March 19, 2013
Risks Of Suicide Ideation And Attempts In Children
Suicide ideation and attempts in children and teens are very serious issues. Depression and behavioral problems also are very serious. Combine these four issues with a child who is autistic, and the seriousness compounds. In a recent release about a study conducted by Penn State professors of psychiatry, findings showed some sobering risk factors for children with autism concerning suicide ideation and attempts.
Accordingly, “The researchers found that the percentage of children with autism rated by their parents as sometimes to very often contemplating or attempting suicide was 28 times greater than that of typical children, though three times less than that of depressed non-autistic children.” On top of the risk for children with autism, four other demographic variables affected the risk: Black or Hispanic, 10 years old or older, socioeconomic status, and male.
The study found that the more of these demographic risk factors a child exhibited in combination with being autistic, the more likely the child would be to contemplate suicide or even attempt it. The press release had a surfeit of statistics to implicate how real and dangerous these risk factors are, but I am not going to throw those in here.
Here, I want to focus on the human part of this situation. An autism spectrum disorder often prevents those with it from connecting with other humans. Even parents struggle with genuine connection with children who suffer from some form of autism. Moreover, the variety of possible autism disorders leads to different issues and severity.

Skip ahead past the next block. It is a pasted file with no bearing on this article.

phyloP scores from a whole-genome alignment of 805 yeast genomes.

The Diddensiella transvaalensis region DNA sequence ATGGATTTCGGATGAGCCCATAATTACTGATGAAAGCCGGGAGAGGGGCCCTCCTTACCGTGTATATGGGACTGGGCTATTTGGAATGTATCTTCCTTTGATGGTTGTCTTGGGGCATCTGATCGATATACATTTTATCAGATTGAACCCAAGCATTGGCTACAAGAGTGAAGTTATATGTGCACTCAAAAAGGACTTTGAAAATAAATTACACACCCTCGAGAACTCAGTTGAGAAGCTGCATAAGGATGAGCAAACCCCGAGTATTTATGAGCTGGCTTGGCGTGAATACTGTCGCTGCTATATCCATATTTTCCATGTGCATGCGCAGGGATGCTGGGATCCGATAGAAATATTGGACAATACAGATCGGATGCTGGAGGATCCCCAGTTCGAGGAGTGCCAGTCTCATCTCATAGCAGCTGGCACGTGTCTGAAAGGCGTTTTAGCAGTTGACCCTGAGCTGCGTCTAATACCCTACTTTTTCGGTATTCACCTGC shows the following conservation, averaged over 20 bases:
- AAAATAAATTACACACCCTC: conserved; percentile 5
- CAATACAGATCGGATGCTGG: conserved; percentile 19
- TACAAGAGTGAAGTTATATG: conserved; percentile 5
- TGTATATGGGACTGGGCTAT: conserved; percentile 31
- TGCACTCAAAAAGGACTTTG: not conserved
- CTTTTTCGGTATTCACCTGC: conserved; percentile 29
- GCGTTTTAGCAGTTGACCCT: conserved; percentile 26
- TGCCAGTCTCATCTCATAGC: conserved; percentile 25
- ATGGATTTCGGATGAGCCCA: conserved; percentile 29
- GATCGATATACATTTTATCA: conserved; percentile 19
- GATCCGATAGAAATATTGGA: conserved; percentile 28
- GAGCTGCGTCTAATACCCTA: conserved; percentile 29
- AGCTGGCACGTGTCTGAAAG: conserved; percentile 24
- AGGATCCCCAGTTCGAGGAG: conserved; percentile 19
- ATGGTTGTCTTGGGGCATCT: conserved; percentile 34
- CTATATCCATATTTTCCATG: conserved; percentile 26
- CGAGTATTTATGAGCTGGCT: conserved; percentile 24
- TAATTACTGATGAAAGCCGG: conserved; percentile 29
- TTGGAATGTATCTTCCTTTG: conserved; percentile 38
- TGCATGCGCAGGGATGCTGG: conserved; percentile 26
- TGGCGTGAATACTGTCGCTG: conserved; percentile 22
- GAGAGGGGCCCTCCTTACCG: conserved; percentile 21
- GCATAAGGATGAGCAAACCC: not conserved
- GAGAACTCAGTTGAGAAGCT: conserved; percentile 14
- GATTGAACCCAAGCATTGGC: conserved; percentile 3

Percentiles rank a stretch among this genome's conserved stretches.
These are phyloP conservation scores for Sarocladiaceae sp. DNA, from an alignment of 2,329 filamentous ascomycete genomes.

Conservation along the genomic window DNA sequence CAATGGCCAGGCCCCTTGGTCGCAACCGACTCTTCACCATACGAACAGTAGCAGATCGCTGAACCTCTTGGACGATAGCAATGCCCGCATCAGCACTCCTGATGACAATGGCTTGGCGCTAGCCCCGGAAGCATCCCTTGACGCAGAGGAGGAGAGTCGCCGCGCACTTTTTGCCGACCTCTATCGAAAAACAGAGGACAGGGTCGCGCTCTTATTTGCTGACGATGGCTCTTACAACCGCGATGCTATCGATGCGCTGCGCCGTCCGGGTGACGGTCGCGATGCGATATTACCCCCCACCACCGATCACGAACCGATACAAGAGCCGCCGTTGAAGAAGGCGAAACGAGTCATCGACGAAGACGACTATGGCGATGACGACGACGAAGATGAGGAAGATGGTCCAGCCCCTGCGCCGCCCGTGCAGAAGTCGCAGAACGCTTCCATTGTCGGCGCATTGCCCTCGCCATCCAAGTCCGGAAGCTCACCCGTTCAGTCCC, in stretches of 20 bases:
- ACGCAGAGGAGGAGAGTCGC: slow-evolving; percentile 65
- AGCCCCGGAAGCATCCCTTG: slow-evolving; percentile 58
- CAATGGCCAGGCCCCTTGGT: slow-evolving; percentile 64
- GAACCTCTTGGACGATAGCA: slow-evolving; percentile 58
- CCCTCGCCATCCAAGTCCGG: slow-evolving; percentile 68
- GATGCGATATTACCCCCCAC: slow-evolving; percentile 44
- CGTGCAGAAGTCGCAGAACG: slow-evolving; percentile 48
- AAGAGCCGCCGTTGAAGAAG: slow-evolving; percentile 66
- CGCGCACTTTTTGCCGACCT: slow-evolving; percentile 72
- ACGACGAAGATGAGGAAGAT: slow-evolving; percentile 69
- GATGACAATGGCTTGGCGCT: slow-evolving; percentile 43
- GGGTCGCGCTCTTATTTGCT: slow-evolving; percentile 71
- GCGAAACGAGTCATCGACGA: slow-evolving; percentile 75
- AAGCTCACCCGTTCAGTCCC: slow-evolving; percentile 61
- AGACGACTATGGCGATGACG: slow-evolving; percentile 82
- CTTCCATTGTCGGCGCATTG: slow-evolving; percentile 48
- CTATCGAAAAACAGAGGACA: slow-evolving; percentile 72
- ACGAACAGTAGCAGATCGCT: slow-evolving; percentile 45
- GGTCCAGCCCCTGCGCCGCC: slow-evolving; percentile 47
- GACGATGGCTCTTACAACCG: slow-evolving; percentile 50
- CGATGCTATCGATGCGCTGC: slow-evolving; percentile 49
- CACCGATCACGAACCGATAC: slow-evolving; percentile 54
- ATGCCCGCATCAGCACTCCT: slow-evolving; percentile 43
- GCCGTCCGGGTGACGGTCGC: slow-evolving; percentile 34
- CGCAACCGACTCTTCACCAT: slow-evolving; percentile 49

As if that was not enough, now researchers have found that autistic children are more likely to suffer from suicidal ideation and attempt suicide. The single strongest predictor that an autistic child might consider suicide was depression, but the fact that race, age, class, and gender can also impact those thoughts means that we know what to look for and who to look at in order to help these individuals.
Suicide has such a domino effect. I do not mean that one suicide leads to another; rather, I mean that one suicide has many different impacts on all those in the sufferer’s life. The guilt and pain that loved ones feel after a suicide is something none should ever have to feel. That is why the findings from this research are so important so that we can help those who suffer from thoughts of suicide that could lead to attempts or even suicide itself.
If risk factors such as those listed above can help us to help those who might feel suicide is the only option, then we should pay close attention to the children around us who are autistic. The findings showed that 71 percent of autistic children with all four of the demographic risk factors had experienced suicide ideation or attempts while 94 percent of children with autism without any of the four demographic risk factors had no contemplation or attempt of suicide. Those numbers are enough to show that we must pay attention to children suffering from any of the risk factors including autism, depression, and behavioral problems.
We cannot pretend that everything will be all right if we just ignore the symptoms as such. If a child in your life might suffer from any of the demographic risk factors as well as depression or behavioral problems, then help them. Take them to the doctor and find them the help they need to deal with their emotions and situations. Although this study shows that children with autism are at a greater risk, we should not ignore the risk factors in all children. Their lives and mental health depend on our attentions.
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